Thursday, 24 Jan 2019

Revealed, genes have a role in empathy


IllustrationIllustration -  Now scientists say empathy is not just something that we develop in the process of our upbringing and life experience - it is also partially inherited.  A study of 46,000 people found evidence for the first time that genes have a role in how empathetic we are.

And it also showed that women tend to be more sensitive than men. Empathy has an important role in our relationships. It helps us to recognize the emotions of other people, and this encourages us to respond appropriately, for example, knowing when someone is upset and wants to be comforted.

In many respects, it is largely considered to be something we develop through childhood and our life experiences.

But in this new article, published in the journal "Translational Psychiatry," scientists were looking for an opportunity to discover the possibility of acquiring a sense of empathy at the gene level.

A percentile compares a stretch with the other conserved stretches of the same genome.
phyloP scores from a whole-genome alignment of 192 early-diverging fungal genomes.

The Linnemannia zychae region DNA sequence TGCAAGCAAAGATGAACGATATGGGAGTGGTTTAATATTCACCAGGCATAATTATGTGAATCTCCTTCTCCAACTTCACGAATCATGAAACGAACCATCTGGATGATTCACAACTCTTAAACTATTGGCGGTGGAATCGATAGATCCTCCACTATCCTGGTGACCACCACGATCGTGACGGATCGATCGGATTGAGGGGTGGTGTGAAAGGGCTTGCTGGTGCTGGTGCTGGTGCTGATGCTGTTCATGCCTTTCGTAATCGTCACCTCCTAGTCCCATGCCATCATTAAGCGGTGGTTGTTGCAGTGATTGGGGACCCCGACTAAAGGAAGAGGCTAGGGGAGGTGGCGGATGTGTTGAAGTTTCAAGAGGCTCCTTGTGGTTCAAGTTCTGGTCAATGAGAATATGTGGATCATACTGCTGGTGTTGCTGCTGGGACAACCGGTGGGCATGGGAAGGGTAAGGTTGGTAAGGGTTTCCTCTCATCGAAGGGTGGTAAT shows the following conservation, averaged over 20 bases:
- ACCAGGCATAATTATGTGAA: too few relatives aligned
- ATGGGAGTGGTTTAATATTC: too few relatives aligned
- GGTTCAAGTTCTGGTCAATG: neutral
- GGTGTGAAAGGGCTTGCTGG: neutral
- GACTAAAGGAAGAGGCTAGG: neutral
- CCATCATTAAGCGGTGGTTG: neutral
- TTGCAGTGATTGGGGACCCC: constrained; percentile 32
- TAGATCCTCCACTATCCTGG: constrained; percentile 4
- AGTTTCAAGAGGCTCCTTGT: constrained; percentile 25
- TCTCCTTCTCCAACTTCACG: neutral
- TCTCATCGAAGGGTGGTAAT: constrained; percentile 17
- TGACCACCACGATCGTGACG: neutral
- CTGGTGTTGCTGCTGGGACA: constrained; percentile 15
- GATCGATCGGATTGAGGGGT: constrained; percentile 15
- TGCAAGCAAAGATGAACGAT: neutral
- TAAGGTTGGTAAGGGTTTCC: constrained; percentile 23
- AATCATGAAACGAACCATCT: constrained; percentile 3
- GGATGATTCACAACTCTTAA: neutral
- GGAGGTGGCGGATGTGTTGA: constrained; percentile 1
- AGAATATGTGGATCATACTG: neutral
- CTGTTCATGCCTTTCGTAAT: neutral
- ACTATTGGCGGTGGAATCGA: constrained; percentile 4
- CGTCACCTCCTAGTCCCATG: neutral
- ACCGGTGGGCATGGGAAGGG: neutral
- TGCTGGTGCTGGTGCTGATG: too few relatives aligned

Scientists then looked for differences in their genes that could explain why some of us are more sensitive than others. They found that at least 10% of the differences in how much we can be sensitive relate to the issue of genetics.

Varun Warriere of Cambridge University, who led the study, said: "This is an important step towards understanding the role that genetics plays in empathy. But since only a tenth of the variation in the degree of empathy between people reduces to genetics, it is equally important to understand and not genetic factors. "

The study also found differences in empathy between the sexes.

Of the maximum 80 questions on the evaluation of emotions, women on average scored 50, compared with 41 in men. But the researchers said they could not find any genetic differences other than this. Scientists also found that genetic differences associated with a lower level of empathy are also associated, in turn, with a higher risk of autism.

However, they acknowledged there were limitations to the research




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